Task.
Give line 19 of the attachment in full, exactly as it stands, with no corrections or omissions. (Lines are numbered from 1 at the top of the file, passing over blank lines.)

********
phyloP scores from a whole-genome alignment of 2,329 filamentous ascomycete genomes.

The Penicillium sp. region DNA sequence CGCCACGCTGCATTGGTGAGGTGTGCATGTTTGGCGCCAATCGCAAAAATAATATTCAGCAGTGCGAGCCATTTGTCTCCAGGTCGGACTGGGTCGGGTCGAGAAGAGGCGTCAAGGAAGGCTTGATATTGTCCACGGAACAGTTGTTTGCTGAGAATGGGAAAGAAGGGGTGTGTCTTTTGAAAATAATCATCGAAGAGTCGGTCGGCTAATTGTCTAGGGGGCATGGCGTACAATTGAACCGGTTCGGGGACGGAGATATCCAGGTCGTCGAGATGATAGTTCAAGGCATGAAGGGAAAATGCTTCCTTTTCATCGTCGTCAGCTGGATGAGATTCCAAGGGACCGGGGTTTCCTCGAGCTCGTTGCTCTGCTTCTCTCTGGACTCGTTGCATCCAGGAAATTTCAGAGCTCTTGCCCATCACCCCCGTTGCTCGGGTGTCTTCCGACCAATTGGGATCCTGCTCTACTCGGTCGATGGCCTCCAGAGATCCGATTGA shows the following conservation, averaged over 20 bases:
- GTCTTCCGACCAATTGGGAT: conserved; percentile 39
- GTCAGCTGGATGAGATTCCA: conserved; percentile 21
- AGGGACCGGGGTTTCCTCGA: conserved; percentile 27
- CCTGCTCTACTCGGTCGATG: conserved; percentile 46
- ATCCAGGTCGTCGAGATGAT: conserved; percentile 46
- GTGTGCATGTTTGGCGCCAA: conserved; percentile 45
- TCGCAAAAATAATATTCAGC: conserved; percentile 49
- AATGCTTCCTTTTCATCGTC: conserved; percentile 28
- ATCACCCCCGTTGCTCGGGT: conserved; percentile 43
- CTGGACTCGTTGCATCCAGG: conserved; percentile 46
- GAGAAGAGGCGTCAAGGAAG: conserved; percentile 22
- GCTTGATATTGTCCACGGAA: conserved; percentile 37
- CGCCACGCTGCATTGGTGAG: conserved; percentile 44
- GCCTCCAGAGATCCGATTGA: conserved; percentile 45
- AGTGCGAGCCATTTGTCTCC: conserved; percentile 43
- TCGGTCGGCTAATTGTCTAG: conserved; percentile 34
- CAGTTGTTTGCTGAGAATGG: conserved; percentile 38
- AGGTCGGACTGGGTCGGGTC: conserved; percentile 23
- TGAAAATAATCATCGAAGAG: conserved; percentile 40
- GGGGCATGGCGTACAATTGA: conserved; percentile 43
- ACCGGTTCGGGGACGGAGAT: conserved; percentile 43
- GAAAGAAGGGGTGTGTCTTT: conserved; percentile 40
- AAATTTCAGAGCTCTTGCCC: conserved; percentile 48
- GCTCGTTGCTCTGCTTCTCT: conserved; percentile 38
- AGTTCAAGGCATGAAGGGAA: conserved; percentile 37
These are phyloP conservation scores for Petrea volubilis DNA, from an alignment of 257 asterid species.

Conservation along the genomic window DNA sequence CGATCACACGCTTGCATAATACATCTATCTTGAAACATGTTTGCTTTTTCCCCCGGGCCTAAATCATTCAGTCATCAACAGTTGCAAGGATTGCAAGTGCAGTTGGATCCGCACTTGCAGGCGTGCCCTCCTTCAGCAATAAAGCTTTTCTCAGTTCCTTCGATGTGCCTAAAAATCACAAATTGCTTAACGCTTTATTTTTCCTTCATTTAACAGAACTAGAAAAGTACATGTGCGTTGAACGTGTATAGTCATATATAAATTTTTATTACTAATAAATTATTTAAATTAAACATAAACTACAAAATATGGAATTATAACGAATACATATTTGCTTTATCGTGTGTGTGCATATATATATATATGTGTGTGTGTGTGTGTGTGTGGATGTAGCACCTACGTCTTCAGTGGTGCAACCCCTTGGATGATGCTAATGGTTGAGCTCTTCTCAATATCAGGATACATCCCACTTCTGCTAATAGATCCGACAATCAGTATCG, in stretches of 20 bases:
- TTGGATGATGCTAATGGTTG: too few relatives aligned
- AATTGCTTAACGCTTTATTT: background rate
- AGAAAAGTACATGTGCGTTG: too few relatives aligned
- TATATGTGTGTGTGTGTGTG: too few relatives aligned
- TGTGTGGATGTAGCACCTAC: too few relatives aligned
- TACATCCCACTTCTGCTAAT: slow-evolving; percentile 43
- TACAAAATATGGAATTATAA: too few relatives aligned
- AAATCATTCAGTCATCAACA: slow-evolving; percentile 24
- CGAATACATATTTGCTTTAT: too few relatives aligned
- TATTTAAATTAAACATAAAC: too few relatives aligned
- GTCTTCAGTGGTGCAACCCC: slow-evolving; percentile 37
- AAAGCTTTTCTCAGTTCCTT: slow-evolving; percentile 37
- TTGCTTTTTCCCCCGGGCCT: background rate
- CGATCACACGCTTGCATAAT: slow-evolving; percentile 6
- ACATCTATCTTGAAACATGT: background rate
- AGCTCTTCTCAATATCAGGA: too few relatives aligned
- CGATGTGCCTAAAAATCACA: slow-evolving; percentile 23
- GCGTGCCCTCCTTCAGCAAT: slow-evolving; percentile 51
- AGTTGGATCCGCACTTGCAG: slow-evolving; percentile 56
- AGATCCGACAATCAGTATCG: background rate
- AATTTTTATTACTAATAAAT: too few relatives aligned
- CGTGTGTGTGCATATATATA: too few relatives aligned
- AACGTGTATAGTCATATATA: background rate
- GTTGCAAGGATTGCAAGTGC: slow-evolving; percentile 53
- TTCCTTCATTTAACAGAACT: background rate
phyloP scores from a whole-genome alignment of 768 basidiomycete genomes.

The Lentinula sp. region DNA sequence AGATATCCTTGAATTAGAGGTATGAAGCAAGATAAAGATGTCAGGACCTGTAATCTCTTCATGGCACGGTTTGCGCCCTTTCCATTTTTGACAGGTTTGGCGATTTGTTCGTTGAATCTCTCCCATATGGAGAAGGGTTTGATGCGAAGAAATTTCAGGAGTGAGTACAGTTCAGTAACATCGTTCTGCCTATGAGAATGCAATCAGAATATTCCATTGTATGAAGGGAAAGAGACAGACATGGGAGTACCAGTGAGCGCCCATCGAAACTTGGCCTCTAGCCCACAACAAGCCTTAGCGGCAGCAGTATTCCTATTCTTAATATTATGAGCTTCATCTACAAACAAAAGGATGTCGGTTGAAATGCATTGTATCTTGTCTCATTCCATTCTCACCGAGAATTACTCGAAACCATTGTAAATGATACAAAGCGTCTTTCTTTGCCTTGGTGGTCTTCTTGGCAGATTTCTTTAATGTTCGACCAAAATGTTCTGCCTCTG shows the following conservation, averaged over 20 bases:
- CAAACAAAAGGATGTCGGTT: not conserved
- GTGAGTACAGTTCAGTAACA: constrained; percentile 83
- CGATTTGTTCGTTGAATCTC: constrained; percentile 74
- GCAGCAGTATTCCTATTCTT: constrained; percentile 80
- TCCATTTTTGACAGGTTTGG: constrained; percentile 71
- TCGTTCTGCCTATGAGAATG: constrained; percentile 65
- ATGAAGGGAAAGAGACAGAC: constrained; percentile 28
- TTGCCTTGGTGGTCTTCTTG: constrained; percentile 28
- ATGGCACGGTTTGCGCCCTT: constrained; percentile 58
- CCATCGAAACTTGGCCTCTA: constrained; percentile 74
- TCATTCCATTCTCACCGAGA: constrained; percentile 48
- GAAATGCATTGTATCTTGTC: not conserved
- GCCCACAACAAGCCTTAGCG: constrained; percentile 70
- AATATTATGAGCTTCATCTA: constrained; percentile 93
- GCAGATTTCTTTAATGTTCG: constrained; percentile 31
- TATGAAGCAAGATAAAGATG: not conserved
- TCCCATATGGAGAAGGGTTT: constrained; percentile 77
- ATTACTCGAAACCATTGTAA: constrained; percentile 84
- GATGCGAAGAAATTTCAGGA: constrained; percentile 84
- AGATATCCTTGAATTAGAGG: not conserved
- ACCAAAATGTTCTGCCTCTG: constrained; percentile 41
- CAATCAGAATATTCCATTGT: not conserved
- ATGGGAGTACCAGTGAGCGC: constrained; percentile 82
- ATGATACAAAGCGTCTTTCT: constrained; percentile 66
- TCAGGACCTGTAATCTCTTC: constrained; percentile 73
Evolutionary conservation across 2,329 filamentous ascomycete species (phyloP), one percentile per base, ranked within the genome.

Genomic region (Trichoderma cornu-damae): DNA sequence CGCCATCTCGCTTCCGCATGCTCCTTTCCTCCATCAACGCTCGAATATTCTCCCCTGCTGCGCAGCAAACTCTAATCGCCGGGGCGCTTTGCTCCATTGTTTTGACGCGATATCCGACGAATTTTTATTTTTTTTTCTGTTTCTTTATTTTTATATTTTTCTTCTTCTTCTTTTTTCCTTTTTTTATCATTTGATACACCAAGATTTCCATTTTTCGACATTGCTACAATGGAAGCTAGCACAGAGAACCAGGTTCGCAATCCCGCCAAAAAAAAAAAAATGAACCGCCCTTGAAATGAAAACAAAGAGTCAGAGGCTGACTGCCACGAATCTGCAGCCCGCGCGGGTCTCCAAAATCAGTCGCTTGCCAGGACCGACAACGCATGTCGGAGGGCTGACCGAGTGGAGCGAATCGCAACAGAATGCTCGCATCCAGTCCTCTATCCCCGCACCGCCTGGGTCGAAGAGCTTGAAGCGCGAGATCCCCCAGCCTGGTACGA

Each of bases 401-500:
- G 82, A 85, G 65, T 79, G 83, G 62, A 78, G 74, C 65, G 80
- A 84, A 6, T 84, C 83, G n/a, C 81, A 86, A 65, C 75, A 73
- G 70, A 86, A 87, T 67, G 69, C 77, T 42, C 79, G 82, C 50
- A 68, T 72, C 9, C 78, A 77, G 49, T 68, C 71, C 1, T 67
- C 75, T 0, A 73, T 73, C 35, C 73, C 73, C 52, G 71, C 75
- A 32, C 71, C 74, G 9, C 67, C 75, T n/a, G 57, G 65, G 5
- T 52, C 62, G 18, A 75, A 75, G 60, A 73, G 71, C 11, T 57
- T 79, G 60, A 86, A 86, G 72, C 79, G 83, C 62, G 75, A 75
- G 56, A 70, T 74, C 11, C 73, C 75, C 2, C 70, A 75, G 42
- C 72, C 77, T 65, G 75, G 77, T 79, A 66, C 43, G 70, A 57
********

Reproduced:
- CAGTTGTTTGCTGAGAATGG: conserved; percentile 38